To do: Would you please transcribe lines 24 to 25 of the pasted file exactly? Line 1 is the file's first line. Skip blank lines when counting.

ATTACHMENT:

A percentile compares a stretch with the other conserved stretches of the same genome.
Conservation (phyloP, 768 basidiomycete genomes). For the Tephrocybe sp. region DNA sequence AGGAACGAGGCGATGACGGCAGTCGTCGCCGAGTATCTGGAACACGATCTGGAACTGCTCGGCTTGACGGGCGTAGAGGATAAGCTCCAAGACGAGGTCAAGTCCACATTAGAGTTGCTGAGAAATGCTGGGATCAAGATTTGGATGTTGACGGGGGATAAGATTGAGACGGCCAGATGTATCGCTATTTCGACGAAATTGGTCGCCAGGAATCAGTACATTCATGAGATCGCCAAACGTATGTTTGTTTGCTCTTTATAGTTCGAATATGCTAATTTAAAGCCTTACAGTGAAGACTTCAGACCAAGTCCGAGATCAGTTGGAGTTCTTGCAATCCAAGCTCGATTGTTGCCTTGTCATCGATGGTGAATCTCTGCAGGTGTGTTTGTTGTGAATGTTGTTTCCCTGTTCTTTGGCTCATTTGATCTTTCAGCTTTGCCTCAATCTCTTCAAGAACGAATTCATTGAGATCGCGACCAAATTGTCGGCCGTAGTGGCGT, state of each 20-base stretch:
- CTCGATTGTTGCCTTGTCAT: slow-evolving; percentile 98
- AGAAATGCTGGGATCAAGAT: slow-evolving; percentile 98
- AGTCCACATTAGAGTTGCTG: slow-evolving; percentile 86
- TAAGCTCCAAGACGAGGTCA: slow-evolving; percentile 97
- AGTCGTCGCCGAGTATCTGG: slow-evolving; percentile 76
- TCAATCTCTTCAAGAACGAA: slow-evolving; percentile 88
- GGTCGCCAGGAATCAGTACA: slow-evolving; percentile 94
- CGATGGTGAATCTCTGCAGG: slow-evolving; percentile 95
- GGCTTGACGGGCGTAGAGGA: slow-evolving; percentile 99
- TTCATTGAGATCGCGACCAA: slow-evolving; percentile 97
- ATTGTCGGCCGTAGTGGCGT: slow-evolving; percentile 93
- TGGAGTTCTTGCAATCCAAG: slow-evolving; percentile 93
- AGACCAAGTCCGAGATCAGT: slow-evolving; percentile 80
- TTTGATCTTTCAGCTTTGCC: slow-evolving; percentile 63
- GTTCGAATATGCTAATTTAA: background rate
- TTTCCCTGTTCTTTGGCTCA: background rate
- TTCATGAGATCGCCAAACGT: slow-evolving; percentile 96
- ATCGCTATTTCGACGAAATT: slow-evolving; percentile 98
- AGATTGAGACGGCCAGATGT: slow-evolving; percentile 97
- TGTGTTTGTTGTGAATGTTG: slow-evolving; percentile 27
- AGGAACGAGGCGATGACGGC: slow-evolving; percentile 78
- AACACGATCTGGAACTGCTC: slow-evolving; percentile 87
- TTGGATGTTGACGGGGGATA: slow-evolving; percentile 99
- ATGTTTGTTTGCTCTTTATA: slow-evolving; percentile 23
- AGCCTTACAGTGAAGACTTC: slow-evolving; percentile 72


- AACACGATCTGGAACTGCTC: slow-evolving; percentile 87
- TTGGATGTTGACGGGGGATA: slow-evolving; percentile 99